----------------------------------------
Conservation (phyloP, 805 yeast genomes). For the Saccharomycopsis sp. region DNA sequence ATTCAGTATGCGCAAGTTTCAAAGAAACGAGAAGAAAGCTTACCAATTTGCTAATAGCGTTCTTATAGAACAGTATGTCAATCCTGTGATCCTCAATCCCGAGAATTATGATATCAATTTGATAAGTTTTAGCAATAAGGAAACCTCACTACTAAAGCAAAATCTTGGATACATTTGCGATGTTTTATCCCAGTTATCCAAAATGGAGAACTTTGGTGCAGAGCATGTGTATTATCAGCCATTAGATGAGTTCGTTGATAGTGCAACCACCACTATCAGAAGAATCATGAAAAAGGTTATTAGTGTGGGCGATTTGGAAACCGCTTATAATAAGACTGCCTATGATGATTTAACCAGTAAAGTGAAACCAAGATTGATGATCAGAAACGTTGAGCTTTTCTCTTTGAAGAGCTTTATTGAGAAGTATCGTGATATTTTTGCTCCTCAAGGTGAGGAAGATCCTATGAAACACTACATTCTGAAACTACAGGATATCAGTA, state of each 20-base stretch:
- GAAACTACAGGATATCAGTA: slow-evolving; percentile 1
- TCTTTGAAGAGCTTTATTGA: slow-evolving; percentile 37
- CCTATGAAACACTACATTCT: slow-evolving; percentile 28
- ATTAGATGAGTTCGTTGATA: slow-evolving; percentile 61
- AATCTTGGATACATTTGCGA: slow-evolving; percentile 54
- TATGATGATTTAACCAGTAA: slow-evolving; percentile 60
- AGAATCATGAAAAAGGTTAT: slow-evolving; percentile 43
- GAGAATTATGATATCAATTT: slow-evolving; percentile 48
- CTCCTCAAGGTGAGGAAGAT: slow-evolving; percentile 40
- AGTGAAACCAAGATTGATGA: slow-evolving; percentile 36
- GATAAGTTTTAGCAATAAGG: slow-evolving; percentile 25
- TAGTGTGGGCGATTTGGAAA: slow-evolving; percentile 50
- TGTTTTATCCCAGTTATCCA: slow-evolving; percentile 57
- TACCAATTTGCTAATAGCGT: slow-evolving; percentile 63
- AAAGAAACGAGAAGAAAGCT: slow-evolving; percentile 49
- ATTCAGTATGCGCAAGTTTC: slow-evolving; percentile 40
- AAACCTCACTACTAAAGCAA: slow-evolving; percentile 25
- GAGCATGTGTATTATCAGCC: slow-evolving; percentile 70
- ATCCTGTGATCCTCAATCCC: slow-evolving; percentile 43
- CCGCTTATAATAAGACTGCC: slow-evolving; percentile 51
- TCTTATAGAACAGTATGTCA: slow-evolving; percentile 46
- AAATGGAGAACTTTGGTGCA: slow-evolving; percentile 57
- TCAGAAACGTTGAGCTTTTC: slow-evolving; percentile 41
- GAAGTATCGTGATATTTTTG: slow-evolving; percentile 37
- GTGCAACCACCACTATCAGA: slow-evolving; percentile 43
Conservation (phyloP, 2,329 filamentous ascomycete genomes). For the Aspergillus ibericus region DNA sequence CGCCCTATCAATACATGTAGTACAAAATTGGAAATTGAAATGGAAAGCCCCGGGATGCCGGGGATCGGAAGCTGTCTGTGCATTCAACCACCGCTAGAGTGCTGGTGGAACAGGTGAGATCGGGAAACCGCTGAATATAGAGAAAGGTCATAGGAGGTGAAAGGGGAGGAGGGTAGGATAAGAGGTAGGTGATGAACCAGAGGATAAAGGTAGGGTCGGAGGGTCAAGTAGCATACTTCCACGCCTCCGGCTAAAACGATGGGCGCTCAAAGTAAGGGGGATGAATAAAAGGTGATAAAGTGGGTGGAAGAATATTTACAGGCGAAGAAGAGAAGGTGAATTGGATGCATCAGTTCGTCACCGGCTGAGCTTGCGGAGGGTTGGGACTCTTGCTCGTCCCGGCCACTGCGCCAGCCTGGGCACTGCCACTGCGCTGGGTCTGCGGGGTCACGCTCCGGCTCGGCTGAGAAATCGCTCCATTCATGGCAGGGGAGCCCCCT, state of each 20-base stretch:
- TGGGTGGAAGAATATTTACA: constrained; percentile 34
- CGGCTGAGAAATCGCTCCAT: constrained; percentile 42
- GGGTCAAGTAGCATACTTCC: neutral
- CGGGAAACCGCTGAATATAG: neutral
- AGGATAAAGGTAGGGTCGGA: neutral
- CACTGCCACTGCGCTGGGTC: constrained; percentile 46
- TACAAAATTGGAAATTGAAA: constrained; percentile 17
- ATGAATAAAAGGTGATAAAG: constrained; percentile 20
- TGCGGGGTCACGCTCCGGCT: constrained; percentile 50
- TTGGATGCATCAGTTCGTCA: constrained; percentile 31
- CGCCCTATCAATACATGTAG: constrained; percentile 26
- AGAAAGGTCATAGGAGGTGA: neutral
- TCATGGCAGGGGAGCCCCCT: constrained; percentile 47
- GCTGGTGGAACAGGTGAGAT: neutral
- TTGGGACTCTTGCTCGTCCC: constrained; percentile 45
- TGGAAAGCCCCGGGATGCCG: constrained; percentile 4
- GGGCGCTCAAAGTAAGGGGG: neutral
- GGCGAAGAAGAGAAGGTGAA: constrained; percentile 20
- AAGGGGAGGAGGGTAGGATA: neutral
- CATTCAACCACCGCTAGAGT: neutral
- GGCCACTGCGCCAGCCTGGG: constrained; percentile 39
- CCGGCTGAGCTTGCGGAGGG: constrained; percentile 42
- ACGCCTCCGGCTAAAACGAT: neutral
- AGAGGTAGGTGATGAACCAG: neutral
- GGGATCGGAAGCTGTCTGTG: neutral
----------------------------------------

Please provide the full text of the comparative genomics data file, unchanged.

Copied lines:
Conservation (phyloP, 805 yeast genomes). For the Saccharomycopsis sp. region DNA sequence ATTCAGTATGCGCAAGTTTCAAAGAAACGAGAAGAAAGCTTACCAATTTGCTAATAGCGTTCTTATAGAACAGTATGTCAATCCTGTGATCCTCAATCCCGAGAATTATGATATCAATTTGATAAGTTTTAGCAATAAGGAAACCTCACTACTAAAGCAAAATCTTGGATACATTTGCGATGTTTTATCCCAGTTATCCAAAATGGAGAACTTTGGTGCAGAGCATGTGTATTATCAGCCATTAGATGAGTTCGTTGATAGTGCAACCACCACTATCAGAAGAATCATGAAAAAGGTTATTAGTGTGGGCGATTTGGAAACCGCTTATAATAAGACTGCCTATGATGATTTAACCAGTAAAGTGAAACCAAGATTGATGATCAGAAACGTTGAGCTTTTCTCTTTGAAGAGCTTTATTGAGAAGTATCGTGATATTTTTGCTCCTCAAGGTGAGGAAGATCCTATGAAACACTACATTCTGAAACTACAGGATATCAGTA, state of each 20-base stretch:
- GAAACTACAGGATATCAGTA: slow-evolving; percentile 1
- TCTTTGAAGAGCTTTATTGA: slow-evolving; percentile 37
- CCTATGAAACACTACATTCT: slow-evolving; percentile 28
- ATTAGATGAGTTCGTTGATA: slow-evolving; percentile 61
- AATCTTGGATACATTTGCGA: slow-evolving; percentile 54
- TATGATGATTTAACCAGTAA: slow-evolving; percentile 60
- AGAATCATGAAAAAGGTTAT: slow-evolving; percentile 43
- GAGAATTATGATATCAATTT: slow-evolving; percentile 48
- CTCCTCAAGGTGAGGAAGAT: slow-evolving; percentile 40
- AGTGAAACCAAGATTGATGA: slow-evolving; percentile 36
- GATAAGTTTTAGCAATAAGG: slow-evolving; percentile 25
- TAGTGTGGGCGATTTGGAAA: slow-evolving; percentile 50
- TGTTTTATCCCAGTTATCCA: slow-evolving; percentile 57
- TACCAATTTGCTAATAGCGT: slow-evolving; percentile 63
- AAAGAAACGAGAAGAAAGCT: slow-evolving; percentile 49
- ATTCAGTATGCGCAAGTTTC: slow-evolving; percentile 40
- AAACCTCACTACTAAAGCAA: slow-evolving; percentile 25
- GAGCATGTGTATTATCAGCC: slow-evolving; percentile 70
- ATCCTGTGATCCTCAATCCC: slow-evolving; percentile 43
- CCGCTTATAATAAGACTGCC: slow-evolving; percentile 51
- TCTTATAGAACAGTATGTCA: slow-evolving; percentile 46
- AAATGGAGAACTTTGGTGCA: slow-evolving; percentile 57
- TCAGAAACGTTGAGCTTTTC: slow-evolving; percentile 41
- GAAGTATCGTGATATTTTTG: slow-evolving; percentile 37
- GTGCAACCACCACTATCAGA: slow-evolving; percentile 43
Conservation (phyloP, 2,329 filamentous ascomycete genomes). For the Aspergillus ibericus region DNA sequence CGCCCTATCAATACATGTAGTACAAAATTGGAAATTGAAATGGAAAGCCCCGGGATGCCGGGGATCGGAAGCTGTCTGTGCATTCAACCACCGCTAGAGTGCTGGTGGAACAGGTGAGATCGGGAAACCGCTGAATATAGAGAAAGGTCATAGGAGGTGAAAGGGGAGGAGGGTAGGATAAGAGGTAGGTGATGAACCAGAGGATAAAGGTAGGGTCGGAGGGTCAAGTAGCATACTTCCACGCCTCCGGCTAAAACGATGGGCGCTCAAAGTAAGGGGGATGAATAAAAGGTGATAAAGTGGGTGGAAGAATATTTACAGGCGAAGAAGAGAAGGTGAATTGGATGCATCAGTTCGTCACCGGCTGAGCTTGCGGAGGGTTGGGACTCTTGCTCGTCCCGGCCACTGCGCCAGCCTGGGCACTGCCACTGCGCTGGGTCTGCGGGGTCACGCTCCGGCTCGGCTGAGAAATCGCTCCATTCATGGCAGGGGAGCCCCCT, state of each 20-base stretch:
- TGGGTGGAAGAATATTTACA: constrained; percentile 34
- CGGCTGAGAAATCGCTCCAT: constrained; percentile 42
- GGGTCAAGTAGCATACTTCC: neutral
- CGGGAAACCGCTGAATATAG: neutral
- AGGATAAAGGTAGGGTCGGA: neutral
- CACTGCCACTGCGCTGGGTC: constrained; percentile 46
- TACAAAATTGGAAATTGAAA: constrained; percentile 17
- ATGAATAAAAGGTGATAAAG: constrained; percentile 20
- TGCGGGGTCACGCTCCGGCT: constrained; percentile 50
- TTGGATGCATCAGTTCGTCA: constrained; percentile 31
- CGCCCTATCAATACATGTAG: constrained; percentile 26
- AGAAAGGTCATAGGAGGTGA: neutral
- TCATGGCAGGGGAGCCCCCT: constrained; percentile 47
- GCTGGTGGAACAGGTGAGAT: neutral
- TTGGGACTCTTGCTCGTCCC: constrained; percentile 45
- TGGAAAGCCCCGGGATGCCG: constrained; percentile 4
- GGGCGCTCAAAGTAAGGGGG: neutral
- GGCGAAGAAGAGAAGGTGAA: constrained; percentile 20
- AAGGGGAGGAGGGTAGGATA: neutral
- CATTCAACCACCGCTAGAGT: neutral
- GGCCACTGCGCCAGCCTGGG: constrained; percentile 39
- CCGGCTGAGCTTGCGGAGGG: constrained; percentile 42
- ACGCCTCCGGCTAAAACGAT: neutral
- AGAGGTAGGTGATGAACCAG: neutral
- GGGATCGGAAGCTGTCTGTG: neutral